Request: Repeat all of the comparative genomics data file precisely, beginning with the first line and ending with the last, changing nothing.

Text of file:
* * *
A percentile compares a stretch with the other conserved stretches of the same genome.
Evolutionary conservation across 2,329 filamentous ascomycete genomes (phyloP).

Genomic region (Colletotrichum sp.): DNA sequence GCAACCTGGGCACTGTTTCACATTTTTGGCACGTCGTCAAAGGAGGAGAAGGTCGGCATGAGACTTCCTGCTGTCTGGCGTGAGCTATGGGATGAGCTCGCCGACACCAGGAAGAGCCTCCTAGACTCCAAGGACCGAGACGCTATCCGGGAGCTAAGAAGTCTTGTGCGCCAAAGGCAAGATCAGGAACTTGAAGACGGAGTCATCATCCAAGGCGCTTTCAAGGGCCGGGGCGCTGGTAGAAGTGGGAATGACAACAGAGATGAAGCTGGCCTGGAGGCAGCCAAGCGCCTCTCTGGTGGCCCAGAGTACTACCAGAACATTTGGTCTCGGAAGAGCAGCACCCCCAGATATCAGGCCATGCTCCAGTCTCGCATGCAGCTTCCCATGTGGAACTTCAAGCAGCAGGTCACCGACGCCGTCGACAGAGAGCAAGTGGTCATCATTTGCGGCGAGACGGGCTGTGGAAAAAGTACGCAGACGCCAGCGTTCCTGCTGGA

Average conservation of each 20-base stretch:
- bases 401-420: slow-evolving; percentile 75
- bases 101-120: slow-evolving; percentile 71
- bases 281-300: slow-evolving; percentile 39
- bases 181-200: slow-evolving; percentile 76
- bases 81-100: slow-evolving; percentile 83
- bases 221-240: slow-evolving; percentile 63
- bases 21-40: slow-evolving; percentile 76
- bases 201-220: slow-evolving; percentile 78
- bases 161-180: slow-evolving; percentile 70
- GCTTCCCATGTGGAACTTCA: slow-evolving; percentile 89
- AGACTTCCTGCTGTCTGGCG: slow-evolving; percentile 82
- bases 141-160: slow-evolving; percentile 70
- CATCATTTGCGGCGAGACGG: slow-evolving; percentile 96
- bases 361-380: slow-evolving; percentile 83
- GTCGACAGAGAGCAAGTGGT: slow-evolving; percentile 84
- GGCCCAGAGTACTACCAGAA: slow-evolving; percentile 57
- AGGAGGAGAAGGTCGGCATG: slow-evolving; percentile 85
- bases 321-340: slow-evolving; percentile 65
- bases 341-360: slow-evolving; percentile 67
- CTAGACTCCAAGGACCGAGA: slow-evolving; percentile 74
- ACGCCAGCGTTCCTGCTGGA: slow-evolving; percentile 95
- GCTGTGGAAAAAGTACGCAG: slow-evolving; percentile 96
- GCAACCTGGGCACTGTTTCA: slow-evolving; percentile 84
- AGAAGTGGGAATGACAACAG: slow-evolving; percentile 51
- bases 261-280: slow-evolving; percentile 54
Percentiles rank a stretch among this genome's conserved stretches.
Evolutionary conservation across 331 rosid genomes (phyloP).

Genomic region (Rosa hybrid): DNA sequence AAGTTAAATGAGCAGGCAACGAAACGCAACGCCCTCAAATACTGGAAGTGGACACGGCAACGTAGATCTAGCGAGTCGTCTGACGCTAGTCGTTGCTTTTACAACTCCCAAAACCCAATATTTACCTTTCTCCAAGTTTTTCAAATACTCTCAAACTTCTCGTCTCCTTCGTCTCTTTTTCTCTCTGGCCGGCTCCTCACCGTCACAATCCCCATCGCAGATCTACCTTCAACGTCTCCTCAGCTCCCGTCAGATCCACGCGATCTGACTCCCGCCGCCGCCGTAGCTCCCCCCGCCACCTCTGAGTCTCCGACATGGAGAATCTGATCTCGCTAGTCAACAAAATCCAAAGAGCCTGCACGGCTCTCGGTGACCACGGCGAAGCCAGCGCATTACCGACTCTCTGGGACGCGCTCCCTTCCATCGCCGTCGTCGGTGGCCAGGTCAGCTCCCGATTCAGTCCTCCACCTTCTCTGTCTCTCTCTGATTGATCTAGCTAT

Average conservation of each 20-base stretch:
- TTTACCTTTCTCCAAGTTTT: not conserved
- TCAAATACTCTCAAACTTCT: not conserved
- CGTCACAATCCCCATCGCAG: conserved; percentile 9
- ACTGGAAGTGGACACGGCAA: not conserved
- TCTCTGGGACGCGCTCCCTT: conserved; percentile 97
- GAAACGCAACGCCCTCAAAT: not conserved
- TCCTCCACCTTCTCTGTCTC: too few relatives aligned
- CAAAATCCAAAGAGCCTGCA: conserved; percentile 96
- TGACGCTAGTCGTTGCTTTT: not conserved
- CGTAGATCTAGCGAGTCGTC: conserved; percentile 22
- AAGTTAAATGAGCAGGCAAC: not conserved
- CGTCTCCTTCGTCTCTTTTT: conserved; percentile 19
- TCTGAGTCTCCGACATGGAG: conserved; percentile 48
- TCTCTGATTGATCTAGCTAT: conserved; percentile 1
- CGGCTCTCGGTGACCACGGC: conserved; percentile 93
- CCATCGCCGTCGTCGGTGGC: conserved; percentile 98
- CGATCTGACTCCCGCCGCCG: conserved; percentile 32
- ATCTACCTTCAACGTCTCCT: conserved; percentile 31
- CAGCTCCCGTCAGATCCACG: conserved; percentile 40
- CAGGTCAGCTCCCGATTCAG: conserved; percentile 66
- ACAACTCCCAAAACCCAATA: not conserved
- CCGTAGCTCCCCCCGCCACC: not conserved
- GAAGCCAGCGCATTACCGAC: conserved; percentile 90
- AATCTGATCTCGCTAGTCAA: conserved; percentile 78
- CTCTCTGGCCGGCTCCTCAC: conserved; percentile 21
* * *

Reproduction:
A percentile compares a stretch with the other conserved stretches of the same genome.
Evolutionary conservation across 2,329 filamentous ascomycete genomes (phyloP).

Genomic region (Colletotrichum sp.): DNA sequence GCAACCTGGGCACTGTTTCACATTTTTGGCACGTCGTCAAAGGAGGAGAAGGTCGGCATGAGACTTCCTGCTGTCTGGCGTGAGCTATGGGATGAGCTCGCCGACACCAGGAAGAGCCTCCTAGACTCCAAGGACCGAGACGCTATCCGGGAGCTAAGAAGTCTTGTGCGCCAAAGGCAAGATCAGGAACTTGAAGACGGAGTCATCATCCAAGGCGCTTTCAAGGGCCGGGGCGCTGGTAGAAGTGGGAATGACAACAGAGATGAAGCTGGCCTGGAGGCAGCCAAGCGCCTCTCTGGTGGCCCAGAGTACTACCAGAACATTTGGTCTCGGAAGAGCAGCACCCCCAGATATCAGGCCATGCTCCAGTCTCGCATGCAGCTTCCCATGTGGAACTTCAAGCAGCAGGTCACCGACGCCGTCGACAGAGAGCAAGTGGTCATCATTTGCGGCGAGACGGGCTGTGGAAAAAGTACGCAGACGCCAGCGTTCCTGCTGGA

Average conservation of each 20-base stretch:
- bases 401-420: slow-evolving; percentile 75
- bases 101-120: slow-evolving; percentile 71
- bases 281-300: slow-evolving; percentile 39
- bases 181-200: slow-evolving; percentile 76
- bases 81-100: slow-evolving; percentile 83
- bases 221-240: slow-evolving; percentile 63
- bases 21-40: slow-evolving; percentile 76
- bases 201-220: slow-evolving; percentile 78
- bases 161-180: slow-evolving; percentile 70
- GCTTCCCATGTGGAACTTCA: slow-evolving; percentile 89
- AGACTTCCTGCTGTCTGGCG: slow-evolving; percentile 82
- bases 141-160: slow-evolving; percentile 70
- CATCATTTGCGGCGAGACGG: slow-evolving; percentile 96
- bases 361-380: slow-evolving; percentile 83
- GTCGACAGAGAGCAAGTGGT: slow-evolving; percentile 84
- GGCCCAGAGTACTACCAGAA: slow-evolving; percentile 57
- AGGAGGAGAAGGTCGGCATG: slow-evolving; percentile 85
- bases 321-340: slow-evolving; percentile 65
- bases 341-360: slow-evolving; percentile 67
- CTAGACTCCAAGGACCGAGA: slow-evolving; percentile 74
- ACGCCAGCGTTCCTGCTGGA: slow-evolving; percentile 95
- GCTGTGGAAAAAGTACGCAG: slow-evolving; percentile 96
- GCAACCTGGGCACTGTTTCA: slow-evolving; percentile 84
- AGAAGTGGGAATGACAACAG: slow-evolving; percentile 51
- bases 261-280: slow-evolving; percentile 54
Percentiles rank a stretch among this genome's conserved stretches.
Evolutionary conservation across 331 rosid genomes (phyloP).

Genomic region (Rosa hybrid): DNA sequence AAGTTAAATGAGCAGGCAACGAAACGCAACGCCCTCAAATACTGGAAGTGGACACGGCAACGTAGATCTAGCGAGTCGTCTGACGCTAGTCGTTGCTTTTACAACTCCCAAAACCCAATATTTACCTTTCTCCAAGTTTTTCAAATACTCTCAAACTTCTCGTCTCCTTCGTCTCTTTTTCTCTCTGGCCGGCTCCTCACCGTCACAATCCCCATCGCAGATCTACCTTCAACGTCTCCTCAGCTCCCGTCAGATCCACGCGATCTGACTCCCGCCGCCGCCGTAGCTCCCCCCGCCACCTCTGAGTCTCCGACATGGAGAATCTGATCTCGCTAGTCAACAAAATCCAAAGAGCCTGCACGGCTCTCGGTGACCACGGCGAAGCCAGCGCATTACCGACTCTCTGGGACGCGCTCCCTTCCATCGCCGTCGTCGGTGGCCAGGTCAGCTCCCGATTCAGTCCTCCACCTTCTCTGTCTCTCTCTGATTGATCTAGCTAT

Average conservation of each 20-base stretch:
- TTTACCTTTCTCCAAGTTTT: not conserved
- TCAAATACTCTCAAACTTCT: not conserved
- CGTCACAATCCCCATCGCAG: conserved; percentile 9
- ACTGGAAGTGGACACGGCAA: not conserved
- TCTCTGGGACGCGCTCCCTT: conserved; percentile 97
- GAAACGCAACGCCCTCAAAT: not conserved
- TCCTCCACCTTCTCTGTCTC: too few relatives aligned
- CAAAATCCAAAGAGCCTGCA: conserved; percentile 96
- TGACGCTAGTCGTTGCTTTT: not conserved
- CGTAGATCTAGCGAGTCGTC: conserved; percentile 22
- AAGTTAAATGAGCAGGCAAC: not conserved
- CGTCTCCTTCGTCTCTTTTT: conserved; percentile 19
- TCTGAGTCTCCGACATGGAG: conserved; percentile 48
- TCTCTGATTGATCTAGCTAT: conserved; percentile 1
- CGGCTCTCGGTGACCACGGC: conserved; percentile 93
- CCATCGCCGTCGTCGGTGGC: conserved; percentile 98
- CGATCTGACTCCCGCCGCCG: conserved; percentile 32
- ATCTACCTTCAACGTCTCCT: conserved; percentile 31
- CAGCTCCCGTCAGATCCACG: conserved; percentile 40
- CAGGTCAGCTCCCGATTCAG: conserved; percentile 66
- ACAACTCCCAAAACCCAATA: not conserved
- CCGTAGCTCCCCCCGCCACC: not conserved
- GAAGCCAGCGCATTACCGAC: conserved; percentile 90
- AATCTGATCTCGCTAGTCAA: conserved; percentile 78
- CTCTCTGGCCGGCTCCTCAC: conserved; percentile 21